Theory of Religion
by Bataille, Georges (1989)
Theory of Religion brings to philosophy what Georges Bataille’s earlier book The Accursed Share brought to anthropology and history, namely, an analysis based on notions of excess and expenditure. No other work of Bataille’s, and perhaps no other work anywhere since Weber’s Protestant Ethic and the Spirit of Capitalism, has managed to draw so incisively the links between man’s religious and economic activities. “Religion,” according to Bataille, “is the search for a lost intimacy.” In a brilliant and tightly reasoned argument, he proceeds to develop a “general economy” of man’s relation to this intimacy: from the seamless immanence of animality to the shattered world of objects and the partial, ritual recovery of the intimate order through the violence of the sacrifice. Bataille then reflects on the archaic festival, in which he sees not only the glorious affirmation of life through destructive consumption but also the seeds of another, more ominous order — war. Bataille then traces the rise of the modern military order, in which production ceases to be oriented toward the destruction of a surplus and violence is no longer deployed inwardly but is turned to the outside. In these twin developments one can see the origins of modern capitalism.
The Worker and the TooI:Generally speaking, the world of things is perceived as a fallen world. It entails the alienation of the one who created it. This is the basic principle: to subordinate is not only to alter the subordinated element but to be altered oneself. The tool changes nature and man at the same time: it subjugates nature to man, who makes and uses it, but it ties man to subjugated nature. Nature becomes man's property but it ceases to be immanent to him. It is his on condition that it is closed to him. If he places the world in his power, this is to the extent that he forgets that he is himself the world: he denies the world but it is himself that he denies. Everything in my power declares that I have compelled that which is equal to me no longer to exist for its ow~ purpose but rather for a purpose that is alien to it. The purpose of a plow is alien to the reality that constitutes it; and with greater reason, the same is true of a grain of wheat or a calf. If I ate the wheat or the calf in an animal way, they would also be diverted from their own purpose, but they would be suddenly destroyed as wheat and as calf. At no time would the wheat and the calf be the things that they are from the start. The grain of wheat is a unit of agricultural production; the cow is a head of livestock, and the one who cultivates the wheat is a farmer; the one who raises the steer is a stock raiser. Now, during the time when he is cultivating, the farmer's purpose is not his own purpose, and during the time when he is tending the stock, the purpose of the stock raiser is not his own purpose. The agricultural product and the livestock are things, and the farmer or the stock raiser, during the time they are working, are also things. All this is foreign to the immanent immensity, where there are neither separations nor limits. In the degree that he is the immanent immensity, that he is being, that he is if the world, man is a stranger for himself. The farmer is not a man: he is the plow of the one who eats the bread. At the limit, the act of the eater himself is already agricultural labor, to which he furnishes the energy (p.41)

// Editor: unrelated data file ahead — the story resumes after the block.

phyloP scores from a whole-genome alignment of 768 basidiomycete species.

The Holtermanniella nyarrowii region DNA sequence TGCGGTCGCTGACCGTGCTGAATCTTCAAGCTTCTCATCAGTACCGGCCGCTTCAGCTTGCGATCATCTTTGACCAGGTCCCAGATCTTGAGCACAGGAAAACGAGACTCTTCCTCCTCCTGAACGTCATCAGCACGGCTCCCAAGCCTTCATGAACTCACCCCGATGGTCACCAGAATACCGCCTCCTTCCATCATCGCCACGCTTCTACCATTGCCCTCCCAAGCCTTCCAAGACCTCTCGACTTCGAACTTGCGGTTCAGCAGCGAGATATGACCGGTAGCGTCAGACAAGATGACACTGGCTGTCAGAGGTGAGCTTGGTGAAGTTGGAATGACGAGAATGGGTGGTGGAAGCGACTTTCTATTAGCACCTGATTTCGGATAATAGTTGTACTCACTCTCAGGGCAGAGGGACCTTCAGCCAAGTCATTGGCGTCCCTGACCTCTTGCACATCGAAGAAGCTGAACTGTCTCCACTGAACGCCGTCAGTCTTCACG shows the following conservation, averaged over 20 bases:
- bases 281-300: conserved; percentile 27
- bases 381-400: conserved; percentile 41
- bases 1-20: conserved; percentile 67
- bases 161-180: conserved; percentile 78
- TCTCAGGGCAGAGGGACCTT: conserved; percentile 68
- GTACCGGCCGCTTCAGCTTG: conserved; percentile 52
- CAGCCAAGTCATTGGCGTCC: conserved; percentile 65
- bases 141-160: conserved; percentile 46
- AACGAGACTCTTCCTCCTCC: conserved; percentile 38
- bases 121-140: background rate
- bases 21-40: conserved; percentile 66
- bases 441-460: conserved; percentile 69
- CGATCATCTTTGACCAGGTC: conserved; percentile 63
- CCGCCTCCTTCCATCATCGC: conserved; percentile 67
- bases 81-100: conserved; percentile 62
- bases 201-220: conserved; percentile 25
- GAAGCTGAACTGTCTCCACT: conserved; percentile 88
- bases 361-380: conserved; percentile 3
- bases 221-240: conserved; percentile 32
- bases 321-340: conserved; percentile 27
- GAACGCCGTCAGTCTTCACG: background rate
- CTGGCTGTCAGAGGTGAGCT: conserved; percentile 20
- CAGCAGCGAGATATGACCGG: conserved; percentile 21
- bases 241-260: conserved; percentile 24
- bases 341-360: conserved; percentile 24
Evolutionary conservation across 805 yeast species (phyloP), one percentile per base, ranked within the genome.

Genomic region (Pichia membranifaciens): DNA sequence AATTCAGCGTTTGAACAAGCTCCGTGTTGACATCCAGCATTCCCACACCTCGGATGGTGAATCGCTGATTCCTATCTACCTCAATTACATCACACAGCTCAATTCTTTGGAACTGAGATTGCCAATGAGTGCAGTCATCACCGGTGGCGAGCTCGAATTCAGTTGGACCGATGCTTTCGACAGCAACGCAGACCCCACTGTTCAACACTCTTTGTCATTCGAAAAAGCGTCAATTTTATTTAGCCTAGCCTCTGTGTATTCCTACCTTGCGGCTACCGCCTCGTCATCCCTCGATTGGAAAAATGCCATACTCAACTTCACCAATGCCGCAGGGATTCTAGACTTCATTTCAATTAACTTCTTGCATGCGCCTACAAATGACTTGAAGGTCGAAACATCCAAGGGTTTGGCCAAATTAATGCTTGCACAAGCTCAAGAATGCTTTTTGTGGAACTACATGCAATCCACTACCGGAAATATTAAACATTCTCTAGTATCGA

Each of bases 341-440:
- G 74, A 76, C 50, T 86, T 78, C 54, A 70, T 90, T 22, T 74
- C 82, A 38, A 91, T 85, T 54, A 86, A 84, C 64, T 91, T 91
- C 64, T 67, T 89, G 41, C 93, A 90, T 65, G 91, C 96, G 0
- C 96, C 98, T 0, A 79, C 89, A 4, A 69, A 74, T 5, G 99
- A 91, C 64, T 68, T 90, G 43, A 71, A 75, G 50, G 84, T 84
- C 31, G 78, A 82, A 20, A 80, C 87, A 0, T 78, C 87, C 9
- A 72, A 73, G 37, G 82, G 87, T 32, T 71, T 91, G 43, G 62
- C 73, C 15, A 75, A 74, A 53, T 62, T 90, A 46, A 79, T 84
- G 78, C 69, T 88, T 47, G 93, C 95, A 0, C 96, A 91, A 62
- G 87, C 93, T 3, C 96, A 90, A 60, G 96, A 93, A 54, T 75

KeywordsRelgion, Bataille, French, Capitalism, Economics, Political Economics, Anthropology, History, Sacrifice
ThemesTheory of Religion, Bataille Citations
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